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HealthInfo Canterbury

Video swallow study for adults

A video swallow study is used to look at your swallowing. The study is also called a videofluoroscopic swallow study (VFSS) or a modified barium swallow.

You can think of the study as an X-ray movie of your swallowing. It shows how your tongue, mouth and throat move, and how food and drink move through your mouth and throat. The study is used to investigate swallowing problems and to help decide how to manage them.

The study is done by a speech language therapist in the Radiology Department of either Christchurch Hospital or Burwood Hospital. Your appointment letter will tell you which hospital to go to.

How do I prepare for my swallow study?

Be prepared to talk to the speech language therapist about the foods and drinks you find most difficult to swallow.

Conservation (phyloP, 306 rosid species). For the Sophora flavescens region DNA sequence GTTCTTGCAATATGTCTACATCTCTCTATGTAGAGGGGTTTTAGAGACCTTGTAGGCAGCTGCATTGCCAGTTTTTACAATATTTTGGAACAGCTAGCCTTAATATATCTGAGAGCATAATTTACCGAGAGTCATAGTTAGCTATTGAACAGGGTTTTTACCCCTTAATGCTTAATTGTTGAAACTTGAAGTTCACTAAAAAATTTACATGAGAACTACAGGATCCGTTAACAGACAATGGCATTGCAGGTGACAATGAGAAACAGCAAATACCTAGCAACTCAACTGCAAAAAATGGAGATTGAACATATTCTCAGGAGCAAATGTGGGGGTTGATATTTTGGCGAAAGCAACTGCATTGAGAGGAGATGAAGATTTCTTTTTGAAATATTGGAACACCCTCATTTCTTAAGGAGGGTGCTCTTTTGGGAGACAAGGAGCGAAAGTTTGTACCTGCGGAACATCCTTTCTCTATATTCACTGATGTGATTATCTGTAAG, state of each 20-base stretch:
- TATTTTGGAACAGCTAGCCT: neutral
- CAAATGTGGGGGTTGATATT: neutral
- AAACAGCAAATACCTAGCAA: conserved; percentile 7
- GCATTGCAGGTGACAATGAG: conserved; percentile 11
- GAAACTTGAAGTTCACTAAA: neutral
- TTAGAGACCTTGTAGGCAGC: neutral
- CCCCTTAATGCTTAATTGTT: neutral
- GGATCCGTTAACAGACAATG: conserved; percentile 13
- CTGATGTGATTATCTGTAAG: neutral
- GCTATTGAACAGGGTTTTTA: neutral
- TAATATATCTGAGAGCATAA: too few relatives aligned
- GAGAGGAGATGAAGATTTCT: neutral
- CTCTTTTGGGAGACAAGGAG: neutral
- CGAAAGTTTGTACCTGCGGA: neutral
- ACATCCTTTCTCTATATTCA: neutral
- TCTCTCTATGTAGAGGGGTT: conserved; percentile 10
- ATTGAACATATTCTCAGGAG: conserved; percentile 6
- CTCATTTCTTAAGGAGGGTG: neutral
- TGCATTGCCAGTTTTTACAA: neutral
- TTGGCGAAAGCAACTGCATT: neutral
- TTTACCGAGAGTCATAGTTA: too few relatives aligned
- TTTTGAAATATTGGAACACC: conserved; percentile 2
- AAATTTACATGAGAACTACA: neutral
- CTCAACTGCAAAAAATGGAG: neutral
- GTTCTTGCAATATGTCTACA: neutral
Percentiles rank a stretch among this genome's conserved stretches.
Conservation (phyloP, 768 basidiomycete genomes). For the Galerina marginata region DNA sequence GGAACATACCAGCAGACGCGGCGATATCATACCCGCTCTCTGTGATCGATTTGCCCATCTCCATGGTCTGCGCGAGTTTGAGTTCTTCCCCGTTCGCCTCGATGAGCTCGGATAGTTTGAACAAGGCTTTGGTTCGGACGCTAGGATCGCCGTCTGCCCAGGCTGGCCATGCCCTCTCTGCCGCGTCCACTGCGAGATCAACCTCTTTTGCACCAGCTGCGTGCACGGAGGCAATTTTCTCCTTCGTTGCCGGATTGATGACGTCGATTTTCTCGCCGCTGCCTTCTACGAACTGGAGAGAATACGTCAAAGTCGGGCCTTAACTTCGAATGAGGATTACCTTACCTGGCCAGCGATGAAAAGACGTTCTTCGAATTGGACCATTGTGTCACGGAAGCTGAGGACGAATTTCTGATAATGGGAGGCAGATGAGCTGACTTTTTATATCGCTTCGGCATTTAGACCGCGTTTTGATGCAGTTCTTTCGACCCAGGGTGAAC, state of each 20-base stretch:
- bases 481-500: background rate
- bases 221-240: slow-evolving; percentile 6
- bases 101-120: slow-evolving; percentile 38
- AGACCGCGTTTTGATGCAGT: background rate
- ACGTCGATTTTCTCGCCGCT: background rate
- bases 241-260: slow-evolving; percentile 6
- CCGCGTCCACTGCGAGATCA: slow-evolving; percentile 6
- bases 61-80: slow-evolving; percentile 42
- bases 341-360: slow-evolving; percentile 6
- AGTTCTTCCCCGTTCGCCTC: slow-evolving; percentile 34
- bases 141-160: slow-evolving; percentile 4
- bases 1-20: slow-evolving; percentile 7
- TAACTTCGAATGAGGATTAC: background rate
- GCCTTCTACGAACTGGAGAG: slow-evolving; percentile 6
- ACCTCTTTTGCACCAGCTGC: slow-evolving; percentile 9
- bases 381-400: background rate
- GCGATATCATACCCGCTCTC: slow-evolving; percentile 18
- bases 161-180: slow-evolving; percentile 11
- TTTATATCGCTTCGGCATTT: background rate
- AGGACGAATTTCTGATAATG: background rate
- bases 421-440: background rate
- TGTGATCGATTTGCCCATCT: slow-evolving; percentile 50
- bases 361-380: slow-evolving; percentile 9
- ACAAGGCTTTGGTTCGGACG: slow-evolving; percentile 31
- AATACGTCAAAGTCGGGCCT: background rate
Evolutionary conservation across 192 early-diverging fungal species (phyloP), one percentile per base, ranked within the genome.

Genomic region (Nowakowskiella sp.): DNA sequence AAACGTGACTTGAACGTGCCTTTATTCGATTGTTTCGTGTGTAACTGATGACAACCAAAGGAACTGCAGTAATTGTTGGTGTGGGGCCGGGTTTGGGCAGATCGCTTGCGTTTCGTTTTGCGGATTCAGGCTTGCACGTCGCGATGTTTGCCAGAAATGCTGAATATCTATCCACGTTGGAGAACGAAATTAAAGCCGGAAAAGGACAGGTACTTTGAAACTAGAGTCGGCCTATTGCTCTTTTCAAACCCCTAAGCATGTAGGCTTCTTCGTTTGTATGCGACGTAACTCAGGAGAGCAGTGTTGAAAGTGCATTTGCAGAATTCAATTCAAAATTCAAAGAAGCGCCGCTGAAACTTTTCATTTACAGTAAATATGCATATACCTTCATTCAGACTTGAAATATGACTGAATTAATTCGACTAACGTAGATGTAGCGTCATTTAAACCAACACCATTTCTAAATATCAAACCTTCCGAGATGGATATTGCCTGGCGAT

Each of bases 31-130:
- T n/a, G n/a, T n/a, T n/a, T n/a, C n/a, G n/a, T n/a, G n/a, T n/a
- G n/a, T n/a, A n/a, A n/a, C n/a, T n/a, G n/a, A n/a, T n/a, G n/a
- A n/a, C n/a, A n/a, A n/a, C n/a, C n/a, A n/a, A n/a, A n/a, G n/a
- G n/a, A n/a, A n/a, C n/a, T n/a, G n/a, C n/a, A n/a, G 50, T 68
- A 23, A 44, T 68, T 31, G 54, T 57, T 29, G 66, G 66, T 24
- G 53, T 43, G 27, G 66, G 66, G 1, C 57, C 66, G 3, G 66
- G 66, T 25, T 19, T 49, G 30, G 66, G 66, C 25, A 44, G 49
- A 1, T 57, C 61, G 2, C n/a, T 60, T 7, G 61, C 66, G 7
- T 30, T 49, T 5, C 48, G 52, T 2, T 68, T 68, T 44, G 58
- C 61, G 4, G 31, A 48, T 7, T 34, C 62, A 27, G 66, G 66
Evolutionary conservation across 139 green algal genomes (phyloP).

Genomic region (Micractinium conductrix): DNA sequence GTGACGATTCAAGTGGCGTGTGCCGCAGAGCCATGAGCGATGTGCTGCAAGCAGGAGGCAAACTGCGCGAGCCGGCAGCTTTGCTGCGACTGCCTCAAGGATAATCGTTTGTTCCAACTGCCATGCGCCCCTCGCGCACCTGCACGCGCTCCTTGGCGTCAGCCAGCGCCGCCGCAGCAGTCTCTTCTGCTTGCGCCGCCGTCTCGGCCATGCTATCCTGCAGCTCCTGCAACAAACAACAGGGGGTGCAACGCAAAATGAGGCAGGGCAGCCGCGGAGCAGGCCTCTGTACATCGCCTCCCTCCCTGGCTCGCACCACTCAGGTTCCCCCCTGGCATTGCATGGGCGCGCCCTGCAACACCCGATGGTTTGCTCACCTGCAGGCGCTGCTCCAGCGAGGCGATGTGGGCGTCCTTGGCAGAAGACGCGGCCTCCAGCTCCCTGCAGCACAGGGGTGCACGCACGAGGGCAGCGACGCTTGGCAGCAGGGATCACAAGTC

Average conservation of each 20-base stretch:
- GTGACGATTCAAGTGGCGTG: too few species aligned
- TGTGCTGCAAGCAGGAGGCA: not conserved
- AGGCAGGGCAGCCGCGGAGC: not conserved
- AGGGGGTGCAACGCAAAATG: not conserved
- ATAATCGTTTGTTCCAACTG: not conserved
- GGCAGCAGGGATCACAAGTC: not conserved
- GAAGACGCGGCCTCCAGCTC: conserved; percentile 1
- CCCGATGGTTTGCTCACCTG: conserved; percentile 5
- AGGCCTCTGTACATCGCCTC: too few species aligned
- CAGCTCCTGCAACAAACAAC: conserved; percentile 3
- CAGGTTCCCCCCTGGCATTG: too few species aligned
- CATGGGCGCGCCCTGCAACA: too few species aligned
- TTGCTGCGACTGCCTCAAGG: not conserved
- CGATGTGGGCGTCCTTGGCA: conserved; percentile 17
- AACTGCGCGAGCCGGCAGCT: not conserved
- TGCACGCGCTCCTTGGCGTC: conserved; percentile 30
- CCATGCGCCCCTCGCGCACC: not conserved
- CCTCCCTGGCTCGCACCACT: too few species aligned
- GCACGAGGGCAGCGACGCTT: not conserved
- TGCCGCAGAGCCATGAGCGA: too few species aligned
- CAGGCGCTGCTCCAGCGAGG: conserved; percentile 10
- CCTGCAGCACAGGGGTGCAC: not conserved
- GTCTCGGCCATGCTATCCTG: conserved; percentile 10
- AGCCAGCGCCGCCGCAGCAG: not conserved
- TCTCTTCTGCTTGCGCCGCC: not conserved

Apart from that, you don't need to do any specific preparation. You can eat and drink as normal, before and after the procedure.

What can I expect during my swallow study?

The speech language therapist will give you small amounts of different types of food and drink to swallow. These will be mixed with barium so that they can be seen on the X-ray. Barium is tasteless but it may feel chalky in your mouth. The speech language therapist will record the study so they can analyse your swallowing patterns after the procedure.

You can sit or stand for the procedure and you can stay in your own wheelchair if necessary.

You can discuss any questions with your speech language therapist or doctor before your examination.

How long will it take?

A swallow study usually takes 15 to 20 minutes.

What happens after my swallow study?

The speech language therapist and radiologist will both write reports. They'll send copies of the reports to the other health professionals involved in your care. They'll send you a copy of the speech language therapy report with any recommendations.

The speech language therapist may recommend changes to what you eat and drink. They'll also tell you about any swallowing strategies that may help you eat and drink.

Written by Speech Language Therapy Department, Christchurch and Burwood Hospitals, Canterbury DHB. Adapted by HealthInfo clinical advisers. Page created August 2017.


Page reference: 417744

Review key: HISWD-121957